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First time in Zambia (September 2020)


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Great sightings in Kafue, awesome photos! Yes, that Eagle looks good for Tawny.

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08.09.2020 - How Hyena and Leopard made a village visit   As the time approached the end of our stay in Croc Valley Camp, I started to take photos of camp's residents with a portrait le

06.09.2020 - 07.09.2020  - Air Display     I love bee-eaters. In Europe not so far from my home we discovered a European Bee-eaters colony and every year I impatiently wait fo

Part One. South Luangwa. - Love is in the Air!   30.08.2020 - 02.09.2020 The Rule Number One   Our flight to Lusaka was OK. My partner Hans got a cold a week before departure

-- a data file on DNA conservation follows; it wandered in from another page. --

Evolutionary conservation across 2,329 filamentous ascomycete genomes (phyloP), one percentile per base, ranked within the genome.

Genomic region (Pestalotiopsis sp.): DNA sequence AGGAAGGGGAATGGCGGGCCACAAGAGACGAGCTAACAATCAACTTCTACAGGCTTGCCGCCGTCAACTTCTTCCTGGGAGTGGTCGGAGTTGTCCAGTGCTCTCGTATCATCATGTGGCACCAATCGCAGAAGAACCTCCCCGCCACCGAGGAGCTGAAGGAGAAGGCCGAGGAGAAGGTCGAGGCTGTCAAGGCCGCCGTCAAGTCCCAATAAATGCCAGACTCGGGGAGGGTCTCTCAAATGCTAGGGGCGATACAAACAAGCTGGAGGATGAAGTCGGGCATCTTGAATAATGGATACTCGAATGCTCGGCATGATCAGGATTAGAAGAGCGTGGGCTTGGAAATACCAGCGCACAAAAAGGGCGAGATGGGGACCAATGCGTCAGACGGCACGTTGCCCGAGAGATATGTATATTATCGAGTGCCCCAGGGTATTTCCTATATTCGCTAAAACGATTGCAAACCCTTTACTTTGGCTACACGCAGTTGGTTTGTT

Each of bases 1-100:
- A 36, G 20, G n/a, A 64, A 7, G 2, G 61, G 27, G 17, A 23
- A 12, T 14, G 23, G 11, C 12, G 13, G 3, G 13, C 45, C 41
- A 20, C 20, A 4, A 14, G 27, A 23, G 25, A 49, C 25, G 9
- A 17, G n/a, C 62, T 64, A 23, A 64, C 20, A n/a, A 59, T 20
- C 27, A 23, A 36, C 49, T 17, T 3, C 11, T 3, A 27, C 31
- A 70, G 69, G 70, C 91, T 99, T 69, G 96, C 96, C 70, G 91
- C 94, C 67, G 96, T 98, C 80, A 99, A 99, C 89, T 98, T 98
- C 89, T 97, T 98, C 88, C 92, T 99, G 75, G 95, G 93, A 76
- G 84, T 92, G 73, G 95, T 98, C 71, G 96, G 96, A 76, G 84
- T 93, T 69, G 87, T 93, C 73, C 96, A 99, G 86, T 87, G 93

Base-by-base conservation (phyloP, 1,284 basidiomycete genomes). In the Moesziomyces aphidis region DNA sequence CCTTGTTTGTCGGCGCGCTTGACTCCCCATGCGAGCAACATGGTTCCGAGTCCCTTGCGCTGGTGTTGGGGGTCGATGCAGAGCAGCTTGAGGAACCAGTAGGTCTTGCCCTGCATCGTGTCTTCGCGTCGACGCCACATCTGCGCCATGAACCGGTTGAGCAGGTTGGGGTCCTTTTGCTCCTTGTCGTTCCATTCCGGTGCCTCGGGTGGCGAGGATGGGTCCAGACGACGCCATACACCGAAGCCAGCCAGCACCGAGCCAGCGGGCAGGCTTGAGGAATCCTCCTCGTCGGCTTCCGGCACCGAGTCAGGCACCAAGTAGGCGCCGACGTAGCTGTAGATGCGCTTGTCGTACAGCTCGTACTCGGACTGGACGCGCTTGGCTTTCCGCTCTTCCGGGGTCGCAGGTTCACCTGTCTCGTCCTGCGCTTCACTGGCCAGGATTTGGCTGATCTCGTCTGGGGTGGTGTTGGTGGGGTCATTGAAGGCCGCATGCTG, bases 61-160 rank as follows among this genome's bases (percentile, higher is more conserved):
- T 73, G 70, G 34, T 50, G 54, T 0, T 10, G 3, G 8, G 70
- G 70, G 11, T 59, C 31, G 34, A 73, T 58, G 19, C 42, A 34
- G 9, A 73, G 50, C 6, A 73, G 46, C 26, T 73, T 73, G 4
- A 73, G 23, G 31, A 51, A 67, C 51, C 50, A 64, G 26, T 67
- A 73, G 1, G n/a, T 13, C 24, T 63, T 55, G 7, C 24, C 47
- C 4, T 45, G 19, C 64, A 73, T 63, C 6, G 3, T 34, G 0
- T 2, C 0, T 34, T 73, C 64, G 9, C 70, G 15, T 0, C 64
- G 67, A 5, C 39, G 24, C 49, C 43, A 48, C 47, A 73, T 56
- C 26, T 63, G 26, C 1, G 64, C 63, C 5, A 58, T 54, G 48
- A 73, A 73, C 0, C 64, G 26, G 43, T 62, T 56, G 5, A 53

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19.09.2020 - 20.09.2020 The Golden Horse. (Kasonso Busanga)



The Roan Antelope (Hippotragus equinus) in German language is a Horse-Antelope, „equinus“ derived from Latin „equus“ and means „horse-like“. 



I’ve never seen such relaxed Roans like in Busanga plains! The late sun coloured them in gold. Somehow, they are our gold…



And it looks like they know about it.





For me they look funny and playful. And the ears? "They are, grandmother, to better hear you... "



After a drive from Fig Tree Bush Camp to Kasonso Busanga what took about 4 hours we decided for a game drive. Our curiosity was enormous.



The place was grand. Everywhere were Lechwes, Pukus, Wildebeest...  In large amounts.







A dugga boy showing his dominance: